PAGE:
Regular board meetings are not public meetings.  They are meetings held in public much like meetings conducted by legislature.  School board meetings are an opportunity for patrons to see school government in action, but the public has no legal right to participate, even though many boards have chosen to offer a time for public input.

Some boards see the board meeting as a vehicle to inform the public.  As a result they often give explanations, make comments, ask questions so the public to hear the answer, and utilize other strategies to make sure the public is informed.  However, since only a small fraction of patrons usually attend board meetings, these official meetings are not a good venue for informing a majority of the public or getting a sense of what they want.  Since media accounts of these meetings usually focus on meeting highlights, the media are also not a comprehensive source of public information about school issues.

To inform the public, get consensus on specific items, gather input on school direction, etc., it is best to have a meeting where there is no official agenda and when a effort is made to advertise its purpose and invite the public.  Such "Town Meetings" are a useful tool to accomplish these objectives.  Properly planned and conducted these meetings can be tremendous benefit to the board and to patrons.

On the other hand if these Town Meetings are poorly planned and/or conducted, these meetings can degenerate into negativism, fomenting political agendas, shouting matches, etc. and become very divisive.  A format and process that has been successful in increasing the success of these meetings is suggested below:

A. Format

    1. Should held be in a large arena with all board members present.
    2. Should be held at least twice a year.
    3. Should be "rotated" to a different location each meeting.
    4. Should be facilitated by the board president or by a school advisory committee member, never by the superintendent.  Regardless of who presides, the person presiding must be skilled in working with groups, keeping the meeting on track, and deflecting antagonism.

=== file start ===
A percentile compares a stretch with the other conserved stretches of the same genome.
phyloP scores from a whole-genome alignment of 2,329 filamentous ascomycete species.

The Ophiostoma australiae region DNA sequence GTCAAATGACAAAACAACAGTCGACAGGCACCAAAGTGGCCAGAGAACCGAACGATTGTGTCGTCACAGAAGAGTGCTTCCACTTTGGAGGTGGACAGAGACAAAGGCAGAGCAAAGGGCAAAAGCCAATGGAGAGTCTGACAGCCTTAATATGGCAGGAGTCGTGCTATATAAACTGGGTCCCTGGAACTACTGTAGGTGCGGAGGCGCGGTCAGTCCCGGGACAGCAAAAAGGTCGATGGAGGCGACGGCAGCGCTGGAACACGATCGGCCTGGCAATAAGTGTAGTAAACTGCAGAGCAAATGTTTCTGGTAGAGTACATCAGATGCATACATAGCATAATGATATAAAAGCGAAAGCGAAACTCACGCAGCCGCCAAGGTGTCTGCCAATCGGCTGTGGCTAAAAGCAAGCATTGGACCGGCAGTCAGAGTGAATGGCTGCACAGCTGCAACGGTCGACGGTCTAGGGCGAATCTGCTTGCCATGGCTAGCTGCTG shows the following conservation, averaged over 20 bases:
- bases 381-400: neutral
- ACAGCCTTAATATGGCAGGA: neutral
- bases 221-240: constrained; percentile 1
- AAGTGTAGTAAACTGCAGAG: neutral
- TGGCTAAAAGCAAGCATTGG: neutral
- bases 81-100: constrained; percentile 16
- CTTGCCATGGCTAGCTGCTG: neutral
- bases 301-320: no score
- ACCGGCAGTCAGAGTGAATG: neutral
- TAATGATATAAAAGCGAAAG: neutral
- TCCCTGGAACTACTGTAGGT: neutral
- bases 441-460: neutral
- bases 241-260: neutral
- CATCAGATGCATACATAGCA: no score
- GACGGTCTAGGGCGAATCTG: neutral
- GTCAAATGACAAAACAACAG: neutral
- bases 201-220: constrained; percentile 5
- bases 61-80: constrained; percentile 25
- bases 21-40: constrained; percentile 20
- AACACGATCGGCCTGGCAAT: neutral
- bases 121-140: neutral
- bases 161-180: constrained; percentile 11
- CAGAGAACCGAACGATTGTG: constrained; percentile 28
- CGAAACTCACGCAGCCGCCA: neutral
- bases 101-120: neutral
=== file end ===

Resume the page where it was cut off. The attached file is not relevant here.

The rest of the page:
5. Should be in a "social" atmosphere (e.g. get the PTA to provide coffee, punch, cookies, etc).

B. Process

    1. The board should have clear objectives about what it wants to accomplish (e.g. inform about an issue, get consensus on a vision for the district, discuss construction project, etc.).
    2. The board should advertise their objectives and repeat them at the beginning of the session.
    3. The facilitator should stick to the agenda.  If a patron raises a question about an issue not on the agenda, have a district representative standing by to get his/her name, contact information and his concern or complaint.  Promise that the appropriate person will get back to the questioner within 24 hours with an answer or a timeline on when they will get an answer.  Then go on with the agenda.  (Keep in mind that this meeting is not a gripe session for the public.  There are administrators who handle those.  This meeting is to inform, get consensus, etc.)
    4. Keep the meeting to no more than 90 minutes.
    5. Provide an email address, phone number etc. where additional input can be given.